Winter School: The Streaming Hypothesis

The Streaming hypothesis

As a contribution to the RITCS Winter School, Constant will focus on the shape-shifting nature of streaming media. Streaming is a coverall term for the dominant way that audio and visual content is currently being delivered on-line. The effects of this type of broadcasting have changed the shape of the Internet as we know it, both its daily usage as its physical infrastructure.

To research these changes and to critically relate to them, we will read into the different technical protocols that are regulating those flows and examine the diverging economies that software like Torrent trackers and companies like Youtube and Netflix construct. By considering how the continuous experience of streaming relies on various politics of separation that re-order discrete elements on delivery, we will observe how the production, sharing and consumption of media is radically changing. As we are all involved in these cycles of production and consumption, we want to collectively asses the possible modes of participation in and resistance to this economy, but also to consider the possibility of changing those patterns, and to reconsider their limits.

The workshop is set up as a collective situation. To bring habitual tool-situations in conversation with theoretical and political thinking, we will question the separation between the realms of the technical and the social. In the first week, we combine reading across technical tools and theoretical devices with the assessment and performance of individual and collective boundaries. In the second week, we develop a streaming transmission on transformation, metamorphosis and logistics. For this on-line broadcast we will collectively take care of the content, protocols and their interconnection.

About the coaches

The streaming Hypothesis is developed by Constant (Martino Morandi, Femke Snelting) with contributions from amongst others C.I.R.C.E. and Sina Seifee.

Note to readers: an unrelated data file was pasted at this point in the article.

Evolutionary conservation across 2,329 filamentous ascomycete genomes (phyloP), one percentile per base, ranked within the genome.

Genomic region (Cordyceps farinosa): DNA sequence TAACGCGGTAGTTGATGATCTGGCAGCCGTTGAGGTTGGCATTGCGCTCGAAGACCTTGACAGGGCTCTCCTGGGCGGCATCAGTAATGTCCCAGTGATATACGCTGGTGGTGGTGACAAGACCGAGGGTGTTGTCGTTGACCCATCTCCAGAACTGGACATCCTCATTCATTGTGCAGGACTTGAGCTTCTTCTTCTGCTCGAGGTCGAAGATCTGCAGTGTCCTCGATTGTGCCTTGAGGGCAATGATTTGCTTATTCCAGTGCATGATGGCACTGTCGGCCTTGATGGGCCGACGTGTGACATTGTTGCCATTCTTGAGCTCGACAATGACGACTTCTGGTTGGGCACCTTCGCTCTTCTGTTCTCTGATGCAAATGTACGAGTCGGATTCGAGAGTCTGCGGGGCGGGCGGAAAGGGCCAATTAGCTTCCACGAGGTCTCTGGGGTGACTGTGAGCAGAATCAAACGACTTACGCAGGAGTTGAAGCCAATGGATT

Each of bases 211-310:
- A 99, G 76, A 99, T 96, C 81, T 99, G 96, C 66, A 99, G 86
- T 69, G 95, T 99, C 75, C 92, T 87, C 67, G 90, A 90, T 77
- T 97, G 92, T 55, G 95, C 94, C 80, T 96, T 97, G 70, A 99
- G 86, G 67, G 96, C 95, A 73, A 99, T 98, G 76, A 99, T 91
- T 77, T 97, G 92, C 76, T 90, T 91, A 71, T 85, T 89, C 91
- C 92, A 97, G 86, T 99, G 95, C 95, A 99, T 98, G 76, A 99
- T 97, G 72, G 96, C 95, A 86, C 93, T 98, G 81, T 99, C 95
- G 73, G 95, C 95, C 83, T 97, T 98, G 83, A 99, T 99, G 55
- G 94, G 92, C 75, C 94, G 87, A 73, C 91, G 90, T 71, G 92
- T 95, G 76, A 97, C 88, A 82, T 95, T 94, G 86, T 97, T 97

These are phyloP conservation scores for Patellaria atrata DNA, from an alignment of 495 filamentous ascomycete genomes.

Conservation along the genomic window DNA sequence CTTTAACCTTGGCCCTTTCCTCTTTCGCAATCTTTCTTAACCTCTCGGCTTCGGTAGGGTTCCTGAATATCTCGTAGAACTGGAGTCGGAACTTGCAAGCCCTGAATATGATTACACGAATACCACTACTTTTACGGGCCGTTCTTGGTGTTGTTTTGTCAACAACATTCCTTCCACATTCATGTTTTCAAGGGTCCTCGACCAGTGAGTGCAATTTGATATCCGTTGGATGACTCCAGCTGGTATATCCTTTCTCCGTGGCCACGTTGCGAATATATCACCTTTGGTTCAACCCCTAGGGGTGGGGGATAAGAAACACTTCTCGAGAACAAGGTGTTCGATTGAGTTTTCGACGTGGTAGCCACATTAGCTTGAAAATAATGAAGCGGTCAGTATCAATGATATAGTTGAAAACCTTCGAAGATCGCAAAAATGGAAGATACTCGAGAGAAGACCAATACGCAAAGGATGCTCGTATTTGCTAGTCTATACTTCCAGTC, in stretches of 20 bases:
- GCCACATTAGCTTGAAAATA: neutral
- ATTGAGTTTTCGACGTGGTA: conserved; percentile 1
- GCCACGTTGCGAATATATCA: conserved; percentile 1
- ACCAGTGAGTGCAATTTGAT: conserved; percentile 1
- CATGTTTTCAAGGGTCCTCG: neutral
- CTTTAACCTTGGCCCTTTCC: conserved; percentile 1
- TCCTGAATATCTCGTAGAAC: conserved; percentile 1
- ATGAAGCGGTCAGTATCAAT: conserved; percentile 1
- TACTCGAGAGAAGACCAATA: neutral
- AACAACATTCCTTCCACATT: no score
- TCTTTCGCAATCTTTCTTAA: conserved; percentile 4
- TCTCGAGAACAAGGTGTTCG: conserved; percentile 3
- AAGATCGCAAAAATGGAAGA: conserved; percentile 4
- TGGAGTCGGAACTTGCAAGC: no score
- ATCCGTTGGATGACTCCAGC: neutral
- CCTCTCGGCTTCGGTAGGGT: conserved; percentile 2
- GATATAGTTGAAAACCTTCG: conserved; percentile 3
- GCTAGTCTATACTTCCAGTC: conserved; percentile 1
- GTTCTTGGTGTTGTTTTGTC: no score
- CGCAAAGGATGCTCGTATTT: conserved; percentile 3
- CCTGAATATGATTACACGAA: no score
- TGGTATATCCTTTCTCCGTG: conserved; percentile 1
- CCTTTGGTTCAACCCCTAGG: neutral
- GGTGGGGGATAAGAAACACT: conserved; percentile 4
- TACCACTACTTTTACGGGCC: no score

Constant is an association based and active in Brussels since 1997, working in-between the fields of art, media, and technology. Constant departs from (cyber)feminism, copyleft, and Free Software, crossing technical and social questions in transdisciplinary work sessions and other collective practices.

Martino Morandi is interested in developing critical interpretations of technical objects, be it submarine network infrastructures or bio texts.

Femke Snelting works as artist and designer, developing projects at the intersection of design, feminism and free software. In various constellations she explores how digital tools and practices might co-construct each other. She teaches at the Piet Zwart Institute (XPUB, Rotterdam) and a.pass (Brussels).

C.I.R.C.E. (Centro Internazionale di Ricerca per la Convivialità Elettrica) runs workshops on digital self-defense – hacker pedagogy – convivial informatics for girls, children, academics, affinity groups, tech-heads, and indeed all who are curious to know themselves / know their machines. Hacker pedagogy is an active attitude to change the behaviours promoting automatisms - thus restricting freedom of choice. It is focused on the effects, assumptions and practices of technical interactions. “Hacker pedagogy” trainings and workshops formulate a coherent set of tactics for becoming aware of our personal/collective mind/bodies.

Sina Seifee is an Iranian artist working between Brussels, Cologne and Teheran.